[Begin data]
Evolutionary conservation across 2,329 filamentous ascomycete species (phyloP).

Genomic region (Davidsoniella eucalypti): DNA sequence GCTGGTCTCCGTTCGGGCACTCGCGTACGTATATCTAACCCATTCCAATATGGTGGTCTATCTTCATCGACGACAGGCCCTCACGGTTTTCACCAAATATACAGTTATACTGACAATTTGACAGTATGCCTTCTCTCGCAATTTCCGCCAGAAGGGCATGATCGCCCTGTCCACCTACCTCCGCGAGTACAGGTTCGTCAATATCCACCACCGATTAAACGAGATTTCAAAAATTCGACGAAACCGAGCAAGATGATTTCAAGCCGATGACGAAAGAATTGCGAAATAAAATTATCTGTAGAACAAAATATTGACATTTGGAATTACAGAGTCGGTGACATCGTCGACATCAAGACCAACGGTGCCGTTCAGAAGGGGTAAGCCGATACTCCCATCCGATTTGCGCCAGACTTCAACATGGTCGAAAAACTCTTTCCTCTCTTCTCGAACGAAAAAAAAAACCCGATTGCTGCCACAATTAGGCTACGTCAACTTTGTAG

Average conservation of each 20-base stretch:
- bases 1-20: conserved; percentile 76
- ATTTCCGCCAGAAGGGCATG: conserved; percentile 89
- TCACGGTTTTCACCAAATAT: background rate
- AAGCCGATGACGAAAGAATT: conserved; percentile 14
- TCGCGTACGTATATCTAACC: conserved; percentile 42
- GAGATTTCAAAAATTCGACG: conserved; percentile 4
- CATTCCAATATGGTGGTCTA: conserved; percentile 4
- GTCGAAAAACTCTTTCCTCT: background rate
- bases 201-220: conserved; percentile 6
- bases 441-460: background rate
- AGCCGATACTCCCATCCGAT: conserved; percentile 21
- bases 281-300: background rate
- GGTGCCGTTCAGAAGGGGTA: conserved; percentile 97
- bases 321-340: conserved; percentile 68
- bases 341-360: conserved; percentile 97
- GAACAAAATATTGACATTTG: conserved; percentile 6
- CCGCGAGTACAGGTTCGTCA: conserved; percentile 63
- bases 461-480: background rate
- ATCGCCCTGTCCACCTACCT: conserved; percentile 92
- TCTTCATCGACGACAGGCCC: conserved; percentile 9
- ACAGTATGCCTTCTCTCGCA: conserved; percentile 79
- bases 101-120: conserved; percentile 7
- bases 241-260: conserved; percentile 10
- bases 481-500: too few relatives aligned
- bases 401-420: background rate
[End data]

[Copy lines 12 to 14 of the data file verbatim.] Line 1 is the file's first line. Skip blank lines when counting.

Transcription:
- bases 201-220: conserved; percentile 6
- bases 441-460: background rate
- AGCCGATACTCCCATCCGAT: conserved; percentile 21